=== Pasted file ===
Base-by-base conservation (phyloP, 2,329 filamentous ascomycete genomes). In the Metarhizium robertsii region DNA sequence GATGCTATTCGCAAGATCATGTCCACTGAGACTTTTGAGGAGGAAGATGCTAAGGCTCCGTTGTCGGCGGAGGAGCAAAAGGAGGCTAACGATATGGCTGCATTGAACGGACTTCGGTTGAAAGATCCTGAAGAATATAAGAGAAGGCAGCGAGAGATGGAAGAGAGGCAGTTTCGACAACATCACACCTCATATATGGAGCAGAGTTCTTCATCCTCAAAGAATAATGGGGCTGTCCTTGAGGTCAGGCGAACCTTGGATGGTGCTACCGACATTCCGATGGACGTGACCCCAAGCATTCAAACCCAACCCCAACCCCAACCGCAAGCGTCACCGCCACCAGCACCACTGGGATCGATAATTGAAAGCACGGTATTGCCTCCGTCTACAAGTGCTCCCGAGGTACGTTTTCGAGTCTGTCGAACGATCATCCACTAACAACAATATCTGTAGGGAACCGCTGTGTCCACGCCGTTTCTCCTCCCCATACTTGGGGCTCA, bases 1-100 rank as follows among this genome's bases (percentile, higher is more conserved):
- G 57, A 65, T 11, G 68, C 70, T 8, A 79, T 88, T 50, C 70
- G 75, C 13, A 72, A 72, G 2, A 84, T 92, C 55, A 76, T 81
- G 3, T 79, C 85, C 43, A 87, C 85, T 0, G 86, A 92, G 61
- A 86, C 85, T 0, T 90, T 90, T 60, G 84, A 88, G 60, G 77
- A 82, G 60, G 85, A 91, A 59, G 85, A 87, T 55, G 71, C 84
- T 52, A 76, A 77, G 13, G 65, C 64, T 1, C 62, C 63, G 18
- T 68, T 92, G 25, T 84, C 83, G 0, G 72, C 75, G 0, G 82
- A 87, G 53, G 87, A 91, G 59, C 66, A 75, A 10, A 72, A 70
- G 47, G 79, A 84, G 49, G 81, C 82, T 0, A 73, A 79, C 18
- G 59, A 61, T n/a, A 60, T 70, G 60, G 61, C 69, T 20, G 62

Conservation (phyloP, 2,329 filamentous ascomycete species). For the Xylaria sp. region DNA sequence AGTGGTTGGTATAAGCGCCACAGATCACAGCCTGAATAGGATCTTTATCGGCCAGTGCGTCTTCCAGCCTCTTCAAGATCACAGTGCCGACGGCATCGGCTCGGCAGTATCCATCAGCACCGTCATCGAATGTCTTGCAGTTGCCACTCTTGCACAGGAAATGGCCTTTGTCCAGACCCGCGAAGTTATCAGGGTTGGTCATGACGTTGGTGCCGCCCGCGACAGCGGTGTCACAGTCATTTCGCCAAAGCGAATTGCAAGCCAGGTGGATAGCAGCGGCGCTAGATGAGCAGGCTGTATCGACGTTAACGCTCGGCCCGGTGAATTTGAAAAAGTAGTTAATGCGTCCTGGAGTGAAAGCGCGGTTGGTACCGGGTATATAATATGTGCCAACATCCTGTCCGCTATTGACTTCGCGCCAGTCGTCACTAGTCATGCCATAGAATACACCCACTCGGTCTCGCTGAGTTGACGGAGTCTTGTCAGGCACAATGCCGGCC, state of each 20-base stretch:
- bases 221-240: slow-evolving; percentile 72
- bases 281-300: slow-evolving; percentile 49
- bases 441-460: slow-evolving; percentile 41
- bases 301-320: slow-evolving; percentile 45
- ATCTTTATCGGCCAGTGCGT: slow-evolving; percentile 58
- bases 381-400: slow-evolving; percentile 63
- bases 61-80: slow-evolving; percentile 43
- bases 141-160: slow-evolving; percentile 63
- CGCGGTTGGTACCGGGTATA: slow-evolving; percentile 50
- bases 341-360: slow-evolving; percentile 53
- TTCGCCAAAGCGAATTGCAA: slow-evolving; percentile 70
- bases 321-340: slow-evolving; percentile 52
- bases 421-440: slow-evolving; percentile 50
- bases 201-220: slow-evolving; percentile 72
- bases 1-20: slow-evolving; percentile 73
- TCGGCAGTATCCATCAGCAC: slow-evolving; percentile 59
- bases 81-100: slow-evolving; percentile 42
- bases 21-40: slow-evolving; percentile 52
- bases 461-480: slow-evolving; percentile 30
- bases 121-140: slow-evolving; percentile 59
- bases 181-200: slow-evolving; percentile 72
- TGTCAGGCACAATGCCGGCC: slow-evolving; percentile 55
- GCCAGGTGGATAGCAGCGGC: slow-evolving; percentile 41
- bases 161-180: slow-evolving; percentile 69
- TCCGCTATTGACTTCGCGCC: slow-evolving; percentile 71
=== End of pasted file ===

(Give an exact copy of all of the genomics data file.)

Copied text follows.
Base-by-base conservation (phyloP, 2,329 filamentous ascomycete genomes). In the Metarhizium robertsii region DNA sequence GATGCTATTCGCAAGATCATGTCCACTGAGACTTTTGAGGAGGAAGATGCTAAGGCTCCGTTGTCGGCGGAGGAGCAAAAGGAGGCTAACGATATGGCTGCATTGAACGGACTTCGGTTGAAAGATCCTGAAGAATATAAGAGAAGGCAGCGAGAGATGGAAGAGAGGCAGTTTCGACAACATCACACCTCATATATGGAGCAGAGTTCTTCATCCTCAAAGAATAATGGGGCTGTCCTTGAGGTCAGGCGAACCTTGGATGGTGCTACCGACATTCCGATGGACGTGACCCCAAGCATTCAAACCCAACCCCAACCCCAACCGCAAGCGTCACCGCCACCAGCACCACTGGGATCGATAATTGAAAGCACGGTATTGCCTCCGTCTACAAGTGCTCCCGAGGTACGTTTTCGAGTCTGTCGAACGATCATCCACTAACAACAATATCTGTAGGGAACCGCTGTGTCCACGCCGTTTCTCCTCCCCATACTTGGGGCTCA, bases 1-100 rank as follows among this genome's bases (percentile, higher is more conserved):
- G 57, A 65, T 11, G 68, C 70, T 8, A 79, T 88, T 50, C 70
- G 75, C 13, A 72, A 72, G 2, A 84, T 92, C 55, A 76, T 81
- G 3, T 79, C 85, C 43, A 87, C 85, T 0, G 86, A 92, G 61
- A 86, C 85, T 0, T 90, T 90, T 60, G 84, A 88, G 60, G 77
- A 82, G 60, G 85, A 91, A 59, G 85, A 87, T 55, G 71, C 84
- T 52, A 76, A 77, G 13, G 65, C 64, T 1, C 62, C 63, G 18
- T 68, T 92, G 25, T 84, C 83, G 0, G 72, C 75, G 0, G 82
- A 87, G 53, G 87, A 91, G 59, C 66, A 75, A 10, A 72, A 70
- G 47, G 79, A 84, G 49, G 81, C 82, T 0, A 73, A 79, C 18
- G 59, A 61, T n/a, A 60, T 70, G 60, G 61, C 69, T 20, G 62

Conservation (phyloP, 2,329 filamentous ascomycete species). For the Xylaria sp. region DNA sequence AGTGGTTGGTATAAGCGCCACAGATCACAGCCTGAATAGGATCTTTATCGGCCAGTGCGTCTTCCAGCCTCTTCAAGATCACAGTGCCGACGGCATCGGCTCGGCAGTATCCATCAGCACCGTCATCGAATGTCTTGCAGTTGCCACTCTTGCACAGGAAATGGCCTTTGTCCAGACCCGCGAAGTTATCAGGGTTGGTCATGACGTTGGTGCCGCCCGCGACAGCGGTGTCACAGTCATTTCGCCAAAGCGAATTGCAAGCCAGGTGGATAGCAGCGGCGCTAGATGAGCAGGCTGTATCGACGTTAACGCTCGGCCCGGTGAATTTGAAAAAGTAGTTAATGCGTCCTGGAGTGAAAGCGCGGTTGGTACCGGGTATATAATATGTGCCAACATCCTGTCCGCTATTGACTTCGCGCCAGTCGTCACTAGTCATGCCATAGAATACACCCACTCGGTCTCGCTGAGTTGACGGAGTCTTGTCAGGCACAATGCCGGCC, state of each 20-base stretch:
- bases 221-240: slow-evolving; percentile 72
- bases 281-300: slow-evolving; percentile 49
- bases 441-460: slow-evolving; percentile 41
- bases 301-320: slow-evolving; percentile 45
- ATCTTTATCGGCCAGTGCGT: slow-evolving; percentile 58
- bases 381-400: slow-evolving; percentile 63
- bases 61-80: slow-evolving; percentile 43
- bases 141-160: slow-evolving; percentile 63
- CGCGGTTGGTACCGGGTATA: slow-evolving; percentile 50
- bases 341-360: slow-evolving; percentile 53
- TTCGCCAAAGCGAATTGCAA: slow-evolving; percentile 70
- bases 321-340: slow-evolving; percentile 52
- bases 421-440: slow-evolving; percentile 50
- bases 201-220: slow-evolving; percentile 72
- bases 1-20: slow-evolving; percentile 73
- TCGGCAGTATCCATCAGCAC: slow-evolving; percentile 59
- bases 81-100: slow-evolving; percentile 42
- bases 21-40: slow-evolving; percentile 52
- bases 461-480: slow-evolving; percentile 30
- bases 121-140: slow-evolving; percentile 59
- bases 181-200: slow-evolving; percentile 72
- TGTCAGGCACAATGCCGGCC: slow-evolving; percentile 55
- GCCAGGTGGATAGCAGCGGC: slow-evolving; percentile 41
- bases 161-180: slow-evolving; percentile 69
- TCCGCTATTGACTTCGCGCC: slow-evolving; percentile 71